In The Beginning
When I was in college, I had an assignment for one of my classes. The assignment was to write up my own philosophy of education. It was somewhat noble (“I teach children to be better people through music” or something like that). It was substantially trite. Most importantly, it lacked any passion behind it.
In my very first teaching job interview, the principal interviewing me asked me what my educational philosophy was. I gave some sort of flimsy answer because I wasn’t prepared for the interview. He gave me a chance later on to ask me if I had any questions. I asked him what his educational philosophy was. What he said has stuck with me ever since.
He said that he views education as a customer service industry. That caught me off guard because I had never heard of that approach. He went on to say that we as teachers provide a service. We provide the community with educated children. We provide the students with a safe learning environment. We provide the students with useful and relevant education.
[W]e as teachers provide a service. We provide the community with educated children.This philosophy did not mesh with my paper I had written in college at all. In fact, this was completely foreign to my concept. Customer service? Isn’t that the people who answer phones and punch buttons on the cash register at stores? I even worked in the customer service department of Best Buy very briefly. But I didn’t serve customers. I served myself. I wanted my $5.50 an hour, so I showed up to work, answered some phones, punched some buttons, scanned some SKUs, and checked credit card signature panels.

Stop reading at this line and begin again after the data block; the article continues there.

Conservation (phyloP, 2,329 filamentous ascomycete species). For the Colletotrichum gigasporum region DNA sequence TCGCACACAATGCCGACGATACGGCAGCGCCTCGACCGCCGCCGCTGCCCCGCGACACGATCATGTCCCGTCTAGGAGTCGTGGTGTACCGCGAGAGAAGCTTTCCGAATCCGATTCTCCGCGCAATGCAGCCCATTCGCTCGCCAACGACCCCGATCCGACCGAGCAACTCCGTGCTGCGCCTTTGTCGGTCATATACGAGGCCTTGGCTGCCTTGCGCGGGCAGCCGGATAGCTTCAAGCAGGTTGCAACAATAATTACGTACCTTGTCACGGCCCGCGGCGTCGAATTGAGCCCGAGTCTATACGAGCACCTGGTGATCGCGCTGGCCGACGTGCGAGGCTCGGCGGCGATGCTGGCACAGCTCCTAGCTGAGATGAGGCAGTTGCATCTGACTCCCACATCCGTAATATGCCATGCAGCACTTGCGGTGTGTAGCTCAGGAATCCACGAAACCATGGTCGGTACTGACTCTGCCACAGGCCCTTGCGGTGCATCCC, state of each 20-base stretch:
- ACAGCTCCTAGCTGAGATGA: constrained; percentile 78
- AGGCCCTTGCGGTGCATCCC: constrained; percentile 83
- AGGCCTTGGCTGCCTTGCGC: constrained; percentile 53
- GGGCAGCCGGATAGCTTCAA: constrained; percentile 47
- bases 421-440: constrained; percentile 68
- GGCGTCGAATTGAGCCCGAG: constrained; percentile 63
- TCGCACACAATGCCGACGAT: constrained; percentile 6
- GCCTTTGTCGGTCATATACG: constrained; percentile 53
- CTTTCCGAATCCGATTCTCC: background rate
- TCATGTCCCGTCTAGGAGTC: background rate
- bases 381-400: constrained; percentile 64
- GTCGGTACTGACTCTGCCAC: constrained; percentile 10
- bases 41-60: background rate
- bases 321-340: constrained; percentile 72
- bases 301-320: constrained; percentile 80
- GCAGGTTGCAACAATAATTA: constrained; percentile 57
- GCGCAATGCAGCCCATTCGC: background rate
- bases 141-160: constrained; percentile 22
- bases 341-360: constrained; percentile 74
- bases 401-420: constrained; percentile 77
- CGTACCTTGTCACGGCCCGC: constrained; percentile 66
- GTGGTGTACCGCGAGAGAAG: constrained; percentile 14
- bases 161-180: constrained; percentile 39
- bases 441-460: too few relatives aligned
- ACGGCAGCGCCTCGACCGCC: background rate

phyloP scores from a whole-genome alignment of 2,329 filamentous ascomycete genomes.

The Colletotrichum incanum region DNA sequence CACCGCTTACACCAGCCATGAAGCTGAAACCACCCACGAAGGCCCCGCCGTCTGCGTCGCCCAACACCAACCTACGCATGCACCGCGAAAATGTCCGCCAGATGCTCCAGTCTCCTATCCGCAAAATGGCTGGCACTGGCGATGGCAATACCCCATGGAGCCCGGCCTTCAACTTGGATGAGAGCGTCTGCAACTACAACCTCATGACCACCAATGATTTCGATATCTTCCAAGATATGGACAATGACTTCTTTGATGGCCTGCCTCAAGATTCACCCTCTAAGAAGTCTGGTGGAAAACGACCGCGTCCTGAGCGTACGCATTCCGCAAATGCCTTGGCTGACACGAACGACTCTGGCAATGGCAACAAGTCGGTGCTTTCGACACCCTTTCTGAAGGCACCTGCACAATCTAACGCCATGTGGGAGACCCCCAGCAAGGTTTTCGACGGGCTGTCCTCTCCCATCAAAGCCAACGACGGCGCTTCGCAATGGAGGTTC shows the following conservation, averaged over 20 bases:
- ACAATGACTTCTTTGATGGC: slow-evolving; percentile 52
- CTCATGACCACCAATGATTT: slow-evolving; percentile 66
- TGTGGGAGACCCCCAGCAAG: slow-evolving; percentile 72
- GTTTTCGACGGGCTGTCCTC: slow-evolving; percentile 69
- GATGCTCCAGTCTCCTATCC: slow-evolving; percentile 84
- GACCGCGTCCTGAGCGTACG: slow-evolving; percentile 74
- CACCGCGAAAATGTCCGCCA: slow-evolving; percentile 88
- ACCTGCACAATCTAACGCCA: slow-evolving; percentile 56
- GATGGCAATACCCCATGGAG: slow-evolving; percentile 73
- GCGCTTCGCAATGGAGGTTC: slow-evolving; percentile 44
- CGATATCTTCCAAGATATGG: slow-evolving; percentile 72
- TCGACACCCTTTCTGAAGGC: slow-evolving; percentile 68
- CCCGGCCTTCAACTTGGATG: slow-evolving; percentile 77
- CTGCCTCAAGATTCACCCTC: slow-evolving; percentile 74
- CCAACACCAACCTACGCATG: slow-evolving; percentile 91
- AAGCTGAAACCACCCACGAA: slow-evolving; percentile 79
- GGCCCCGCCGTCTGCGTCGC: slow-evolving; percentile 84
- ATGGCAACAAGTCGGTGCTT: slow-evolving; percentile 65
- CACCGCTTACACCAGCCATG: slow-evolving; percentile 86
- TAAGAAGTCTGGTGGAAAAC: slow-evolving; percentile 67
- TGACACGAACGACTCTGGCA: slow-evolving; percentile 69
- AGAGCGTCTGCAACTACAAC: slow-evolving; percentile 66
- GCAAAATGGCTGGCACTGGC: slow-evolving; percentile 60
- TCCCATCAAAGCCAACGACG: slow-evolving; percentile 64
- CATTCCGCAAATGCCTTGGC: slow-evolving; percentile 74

As I have begun to integrate that principal’s philosophy into my own, I have come to understand much more what it means. This past summer, I began to really realize that my classroom model should be based more on that of a small business than of a university or even the classrooms that I had experienced in high school.
Then And Now
As a first year teacher, I never made contact with parents, unless they contacted me first.
As a fifth year teacher, I send out emails to parents, post updates on a blog, have a website on the district server, have misbehaving students call home to inform their parents of the problems, and even give parents opportunities to come up and help out at school.
As a first year teacher, I tried to make students to learn what I felt they needed to learn.
As a fifth year, I try to motivate the students to learn what I know they need to learn.
As a first year teacher, I had all the answers, but the kids just didn’t listen to me.
As a fifth year teacher, I seem to have less answers than I did then, and I listen to and learn from more experienced teachers. I also share with less experienced teachers or anyone else who is willing to listen to me.
I realize that if I am going to have kids who absolutely love coming to my class, I must give them a reason to want to come back. The same is true for any business that is successful.